Links For Attorneys and Judges
ABI Volo Project:  This is a service for practicing attorneys and judges lead by a community of fellow attorneys providing 24 hour updates on game changing bankruptcy Circuit Courts of Appeal decisions directly to your email or phone.
Other Areas of Law Such as Immigration and Taxes as it Relates to Bankruptcy: 
FicaroLaw News and Resource Center:  This is the hub website for news and resources involving Immigration, Real Estate and Foreclosure, Tax and Bankruptcy.


5 years 6 months ago

This has been a long time coming. The first post on a blog meant to educate the public on bankruptcy matters and keep bankruptcy professionals up to date on hot issues within the wonderful (and not so wonderful) world of bankruptcy.
For starters, I simply want to say welcome. And nothing says “welcome” like a listing of public sources that may help you find your path towards financial recovery.
Before I post some really helpful links, I must disclaim a few things.  I am in no way a lawyer (yet!) nor am I providing legal advice in violation of any professional code of ethics (California or American Bar Association). Think of me as a legal secretary guiding you to other sources that MAY be able to give you direct legal advice about your specific situation. Comments I make regarding any articles posted, are only that–General comments and opinions.  And with that, hopefully the links below may be helpful. Please check back to this first post for updated links as I will add more links over time.
Links For Consumers, Lawyers and Judges
American Bankruptcy Institute:  This is the Mecca of all things bankruptcy. Consumers, lawyers and bankruptcy judges use ABI as the go-to place for publications, events, news, statistics, Pro-bono Locators, and live webinars.
ABI Charts and Graphs:  ABI also provide charts ranging from frequency of bankruptcy filings, mortgage delinquency trends, housing and real estate trends.
Links For Consumers Re: Pro-Bono and Affordable Solutions For Financial Recovery (Emphasis on Southern California)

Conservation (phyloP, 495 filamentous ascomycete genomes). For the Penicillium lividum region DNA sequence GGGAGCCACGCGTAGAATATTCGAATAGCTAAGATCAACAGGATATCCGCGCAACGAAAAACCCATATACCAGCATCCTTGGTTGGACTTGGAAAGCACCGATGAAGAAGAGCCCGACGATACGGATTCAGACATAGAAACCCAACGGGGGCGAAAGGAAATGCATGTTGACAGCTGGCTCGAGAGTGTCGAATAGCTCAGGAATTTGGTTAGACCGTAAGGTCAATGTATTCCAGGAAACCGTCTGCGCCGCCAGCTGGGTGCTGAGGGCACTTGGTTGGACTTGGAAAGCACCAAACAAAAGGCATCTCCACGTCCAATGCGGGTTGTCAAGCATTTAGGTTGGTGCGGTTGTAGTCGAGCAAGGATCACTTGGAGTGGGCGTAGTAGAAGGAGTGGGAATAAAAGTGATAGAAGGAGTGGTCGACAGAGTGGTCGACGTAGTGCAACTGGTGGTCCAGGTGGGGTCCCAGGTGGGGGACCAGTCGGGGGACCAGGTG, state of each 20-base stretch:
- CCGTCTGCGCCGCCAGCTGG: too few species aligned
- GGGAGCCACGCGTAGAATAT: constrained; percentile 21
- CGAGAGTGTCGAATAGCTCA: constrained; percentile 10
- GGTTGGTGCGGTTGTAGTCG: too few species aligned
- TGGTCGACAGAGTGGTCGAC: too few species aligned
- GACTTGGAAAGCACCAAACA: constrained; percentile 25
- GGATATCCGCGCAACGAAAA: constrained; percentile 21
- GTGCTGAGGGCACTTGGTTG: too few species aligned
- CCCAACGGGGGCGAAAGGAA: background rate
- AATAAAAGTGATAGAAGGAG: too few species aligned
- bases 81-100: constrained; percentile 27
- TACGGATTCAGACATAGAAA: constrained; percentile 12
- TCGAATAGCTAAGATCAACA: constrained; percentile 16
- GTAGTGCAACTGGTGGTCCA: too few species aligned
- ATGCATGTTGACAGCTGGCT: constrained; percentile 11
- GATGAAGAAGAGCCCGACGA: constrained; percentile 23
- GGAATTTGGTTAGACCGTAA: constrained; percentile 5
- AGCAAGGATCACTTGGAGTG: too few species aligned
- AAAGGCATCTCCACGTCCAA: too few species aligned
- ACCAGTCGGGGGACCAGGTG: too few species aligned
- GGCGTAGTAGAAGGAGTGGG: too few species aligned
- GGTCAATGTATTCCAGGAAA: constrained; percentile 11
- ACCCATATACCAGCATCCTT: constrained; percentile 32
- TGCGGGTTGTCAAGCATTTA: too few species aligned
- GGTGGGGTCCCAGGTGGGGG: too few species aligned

Orange County(Ca) Legal Aid Society Hotline:  Low income Orange County residents facing the prospect of filing bankruptcy may call this hotline to determine eligibility to be provided with pro-bono legal representation or guidance for your Chapter 7 bankruptcy. This hotline may schedule an in person appointment with an attorney for free if you are eligible. The personnel here are incredibly friendly and very experienced.
OC Legal Aid Society: Legal Genie Bankruptcy Forms and Legal Advice:  If OC residents do not qualify for free legal representation yet are still low income individuals who cannot afford an attorney, Legal Aid provides a do it yourself website with forms and access to attorneys for advice during a do-it-yourself process for a nominal fee.
Orange County Public Law Center Bankruptcy Clinic:  Another resource for low income OC residents to seek pro-bono legal representation through the potential Chapter 7 bankruptcy. The Public Law Center also represents (although rarely) low income consumer creditors.
Links For Attorneys and Judges
ABI Volo Project:  This is a service for practicing attorneys and judges lead by a community of fellow attorneys providing 24 hour updates on game changing bankruptcy Circuit Courts of Appeal decisions directly to your email or phone.
Other Areas of Law Such as Immigration and Taxes as it Relates to Bankruptcy: 
FicaroLaw News and Resource Center:  This is the hub website for news and resources involving Immigration, Real Estate and Foreclosure, Tax and Bankruptcy.


7 years 3 months ago

Pretty Girl in CarThe Nebraska Bankruptcy Court has issued a new opinion extending greater protection to vehicles owned by unemployed debtors.  In the case of Angelita Quintero decided on August 22, 2012, the Court expanded the “Tool of the Trade” exemption provided under Neb. Rev. Stat 25-1556(4) which allows up to $2,400 of protection for a vehicle used in a business or used by a debtor to commute to and from work. The Court extended the protection to debtors who are temporarily unemployed and who intend on returning to the workforce.

"In liberally construing the exemption statutes, this court has been receptive to the statutory interpretation that a debtor need not be currently employed in order to claim a tool of the trade exemption in a vehicle, as long as there is evidence the debtor is only temporarily unemployed as of the petition date and intends to resume working."

In addition to the Tool of the Trade exemption, Nebraska debtors are also able to protect the equity of their vehicle under the “Wildcard” exemption Neb.  Rev. Stat. 25-1552 which protects up to $2,500 of any personal property.  Thus, debtors are able to combine the Wildcard and Tool of the Trade Exemption and protect up to $4,900 of equity in their vehicle. 
The Quintero decision will help many unemployed debtors who were facing the grim prospect of losing their vehicle while searching for a new job.